You’ll spend some time talking with your mental health professional about what your plans are for exiting rehab. You likely realize that the places you used to go and people you used to be around will only provide a source of negative inspiration. They can undo all the progress you’ve made. 

That’s why so many people relapse when they leave rehab. They have all these great ideas and great intentions. They have a desire to live a healthy, happy, and productive life. But they don’t know how to begin. All they know is the life they left. That’s why long term addiction recovery care is necessary — to prevent slips that can set back the course of the new life you’ve worked so hard to start.

What Long Term Addiction Recovery Care Does

The moment you’re out in the world, a lot of familiar feelings, people, and places are going to come back. These will likely create strong associations in your mind with using. Your mental health professional told you this would happen, but you won’t really understand the extent of how it feels until you find yourself faced with those feelings or situations.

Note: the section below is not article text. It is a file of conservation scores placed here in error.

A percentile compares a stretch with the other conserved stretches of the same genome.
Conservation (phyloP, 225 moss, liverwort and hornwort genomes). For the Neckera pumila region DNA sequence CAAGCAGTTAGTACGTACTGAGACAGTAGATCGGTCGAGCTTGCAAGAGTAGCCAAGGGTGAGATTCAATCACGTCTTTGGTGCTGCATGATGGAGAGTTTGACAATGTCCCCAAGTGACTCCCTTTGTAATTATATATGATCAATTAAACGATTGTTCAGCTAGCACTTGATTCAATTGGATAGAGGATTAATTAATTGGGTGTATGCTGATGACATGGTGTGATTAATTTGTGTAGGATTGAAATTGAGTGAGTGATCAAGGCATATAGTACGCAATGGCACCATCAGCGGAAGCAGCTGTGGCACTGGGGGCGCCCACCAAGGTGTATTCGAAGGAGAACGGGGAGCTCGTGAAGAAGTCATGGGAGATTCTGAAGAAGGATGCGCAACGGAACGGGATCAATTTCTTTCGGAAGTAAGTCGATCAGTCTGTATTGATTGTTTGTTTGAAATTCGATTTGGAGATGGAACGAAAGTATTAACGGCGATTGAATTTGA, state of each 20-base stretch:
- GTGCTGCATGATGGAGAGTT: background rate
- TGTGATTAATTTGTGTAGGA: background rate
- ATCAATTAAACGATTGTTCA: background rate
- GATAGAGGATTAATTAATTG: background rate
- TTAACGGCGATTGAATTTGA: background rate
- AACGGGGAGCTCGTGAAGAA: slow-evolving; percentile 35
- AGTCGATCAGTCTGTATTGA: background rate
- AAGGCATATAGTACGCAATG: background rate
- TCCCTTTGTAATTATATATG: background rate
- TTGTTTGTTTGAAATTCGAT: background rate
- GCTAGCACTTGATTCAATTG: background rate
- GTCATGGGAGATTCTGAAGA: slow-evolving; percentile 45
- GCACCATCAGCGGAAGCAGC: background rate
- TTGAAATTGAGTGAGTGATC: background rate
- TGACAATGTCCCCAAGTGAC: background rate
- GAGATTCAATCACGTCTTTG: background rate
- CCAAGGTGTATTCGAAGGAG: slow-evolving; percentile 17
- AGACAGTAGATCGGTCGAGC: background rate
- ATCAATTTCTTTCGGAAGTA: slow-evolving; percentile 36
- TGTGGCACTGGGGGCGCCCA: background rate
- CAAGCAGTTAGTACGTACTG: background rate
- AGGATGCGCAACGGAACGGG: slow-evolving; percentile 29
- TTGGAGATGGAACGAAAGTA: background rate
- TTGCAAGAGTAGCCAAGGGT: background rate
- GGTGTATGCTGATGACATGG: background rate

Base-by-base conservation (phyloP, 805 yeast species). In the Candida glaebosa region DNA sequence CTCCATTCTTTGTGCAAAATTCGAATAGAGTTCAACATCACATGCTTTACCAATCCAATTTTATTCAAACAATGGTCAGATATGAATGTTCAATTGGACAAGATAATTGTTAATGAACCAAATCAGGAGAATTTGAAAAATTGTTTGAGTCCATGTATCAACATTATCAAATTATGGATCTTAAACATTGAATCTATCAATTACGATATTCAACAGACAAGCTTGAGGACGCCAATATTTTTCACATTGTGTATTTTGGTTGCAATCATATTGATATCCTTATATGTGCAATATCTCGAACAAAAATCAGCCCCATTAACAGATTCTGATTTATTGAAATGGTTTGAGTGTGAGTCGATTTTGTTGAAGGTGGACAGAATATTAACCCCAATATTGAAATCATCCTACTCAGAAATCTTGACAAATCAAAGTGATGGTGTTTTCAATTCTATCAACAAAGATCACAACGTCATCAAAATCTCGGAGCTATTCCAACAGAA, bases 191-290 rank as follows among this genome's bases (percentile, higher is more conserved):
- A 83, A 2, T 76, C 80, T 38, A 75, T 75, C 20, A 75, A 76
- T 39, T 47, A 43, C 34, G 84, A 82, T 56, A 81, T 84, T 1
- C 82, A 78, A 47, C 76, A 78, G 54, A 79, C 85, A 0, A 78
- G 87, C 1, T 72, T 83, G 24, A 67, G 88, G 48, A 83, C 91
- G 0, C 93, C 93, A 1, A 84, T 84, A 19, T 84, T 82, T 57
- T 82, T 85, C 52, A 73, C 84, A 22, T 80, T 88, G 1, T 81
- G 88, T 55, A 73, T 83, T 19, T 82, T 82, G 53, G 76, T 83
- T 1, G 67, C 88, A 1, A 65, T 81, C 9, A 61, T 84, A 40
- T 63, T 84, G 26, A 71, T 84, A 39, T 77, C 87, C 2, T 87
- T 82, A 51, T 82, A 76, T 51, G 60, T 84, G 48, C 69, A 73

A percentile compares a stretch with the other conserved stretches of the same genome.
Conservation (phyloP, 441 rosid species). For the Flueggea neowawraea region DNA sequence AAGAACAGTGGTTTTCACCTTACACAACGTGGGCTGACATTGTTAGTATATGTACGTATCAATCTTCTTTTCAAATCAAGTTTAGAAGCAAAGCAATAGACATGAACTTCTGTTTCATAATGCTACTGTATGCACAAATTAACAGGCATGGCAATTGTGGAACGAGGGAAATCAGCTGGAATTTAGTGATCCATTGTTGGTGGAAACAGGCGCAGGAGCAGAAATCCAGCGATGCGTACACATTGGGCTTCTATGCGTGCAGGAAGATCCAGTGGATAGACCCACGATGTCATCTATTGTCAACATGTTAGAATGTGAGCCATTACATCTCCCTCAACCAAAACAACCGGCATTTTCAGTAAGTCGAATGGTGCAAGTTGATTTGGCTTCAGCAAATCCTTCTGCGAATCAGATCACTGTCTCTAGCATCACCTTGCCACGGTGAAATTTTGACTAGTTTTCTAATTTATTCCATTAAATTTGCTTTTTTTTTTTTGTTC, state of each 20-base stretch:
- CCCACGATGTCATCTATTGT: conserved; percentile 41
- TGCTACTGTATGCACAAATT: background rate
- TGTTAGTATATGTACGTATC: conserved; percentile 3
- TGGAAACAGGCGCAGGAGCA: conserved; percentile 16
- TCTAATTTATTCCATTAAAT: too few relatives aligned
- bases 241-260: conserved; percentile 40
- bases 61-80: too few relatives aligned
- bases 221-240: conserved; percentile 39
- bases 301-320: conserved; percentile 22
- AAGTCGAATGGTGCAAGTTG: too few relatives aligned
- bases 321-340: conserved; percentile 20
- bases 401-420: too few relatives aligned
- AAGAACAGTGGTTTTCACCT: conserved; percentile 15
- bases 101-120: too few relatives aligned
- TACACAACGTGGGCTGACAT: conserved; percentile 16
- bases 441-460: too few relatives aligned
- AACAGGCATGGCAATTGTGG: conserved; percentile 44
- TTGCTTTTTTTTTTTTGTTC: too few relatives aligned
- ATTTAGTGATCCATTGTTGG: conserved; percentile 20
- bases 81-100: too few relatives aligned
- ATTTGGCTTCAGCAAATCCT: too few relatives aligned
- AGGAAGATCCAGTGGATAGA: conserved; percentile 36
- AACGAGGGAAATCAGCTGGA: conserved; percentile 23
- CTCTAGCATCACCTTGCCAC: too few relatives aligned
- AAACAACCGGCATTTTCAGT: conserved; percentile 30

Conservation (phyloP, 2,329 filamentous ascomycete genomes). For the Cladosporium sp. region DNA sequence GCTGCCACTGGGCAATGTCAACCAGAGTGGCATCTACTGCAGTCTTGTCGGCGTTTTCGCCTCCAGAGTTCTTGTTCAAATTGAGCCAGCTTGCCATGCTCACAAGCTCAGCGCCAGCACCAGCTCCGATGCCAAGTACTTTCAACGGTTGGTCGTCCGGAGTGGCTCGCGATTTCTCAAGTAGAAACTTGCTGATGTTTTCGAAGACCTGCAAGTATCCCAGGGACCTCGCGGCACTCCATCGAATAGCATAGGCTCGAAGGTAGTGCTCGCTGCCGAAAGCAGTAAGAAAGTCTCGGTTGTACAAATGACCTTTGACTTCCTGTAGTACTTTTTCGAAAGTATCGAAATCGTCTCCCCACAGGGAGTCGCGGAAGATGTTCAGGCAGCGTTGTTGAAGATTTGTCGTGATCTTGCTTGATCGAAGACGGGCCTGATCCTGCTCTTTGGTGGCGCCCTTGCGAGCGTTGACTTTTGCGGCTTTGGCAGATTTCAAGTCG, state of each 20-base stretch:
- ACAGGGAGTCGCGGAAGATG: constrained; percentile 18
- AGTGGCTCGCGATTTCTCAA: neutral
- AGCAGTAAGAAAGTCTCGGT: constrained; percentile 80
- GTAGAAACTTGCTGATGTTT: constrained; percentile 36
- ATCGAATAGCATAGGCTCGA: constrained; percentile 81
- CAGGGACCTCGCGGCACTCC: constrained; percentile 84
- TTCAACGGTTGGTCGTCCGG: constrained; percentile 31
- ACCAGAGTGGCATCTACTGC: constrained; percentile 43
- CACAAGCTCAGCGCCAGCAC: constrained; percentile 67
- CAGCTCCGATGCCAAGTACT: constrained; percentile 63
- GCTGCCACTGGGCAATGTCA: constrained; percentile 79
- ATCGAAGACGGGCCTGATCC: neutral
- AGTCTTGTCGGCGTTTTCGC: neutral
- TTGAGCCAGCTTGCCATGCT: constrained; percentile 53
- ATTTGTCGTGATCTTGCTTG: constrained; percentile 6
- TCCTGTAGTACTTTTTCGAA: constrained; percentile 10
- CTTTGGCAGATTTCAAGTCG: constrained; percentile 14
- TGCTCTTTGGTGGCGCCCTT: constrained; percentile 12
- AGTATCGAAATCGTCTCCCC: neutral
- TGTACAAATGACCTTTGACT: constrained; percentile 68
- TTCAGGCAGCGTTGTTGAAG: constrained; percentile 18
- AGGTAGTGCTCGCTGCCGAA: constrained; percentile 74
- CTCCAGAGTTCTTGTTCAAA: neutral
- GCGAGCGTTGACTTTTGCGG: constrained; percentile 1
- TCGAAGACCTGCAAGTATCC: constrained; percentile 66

Your former inclination would have been to use. Your new inclination needs to be to talk to someone. 

When you find yourself struggling to stay on track or make the right choices, the best thing you can do is talk to an addiction specialist or a mental health professional. You’ll have fresh instances in your mind that you can describe to that professional, and he or she will be able to help you work through them. 

Turning to therapy will keep you from turning to drugs, as long as you’re diligent about your visits and applying the professional advice you’ve been given. As long as you’re willing to acknowledge problematic feelings or urges and act on them responsibly, you’re far less likely to revert to your old unhealthy coping mechanisms.

Conclusion

Long term recovery is something that is self managed. After you leave your rehabilitation facility, you’re in charge of the decisions you make.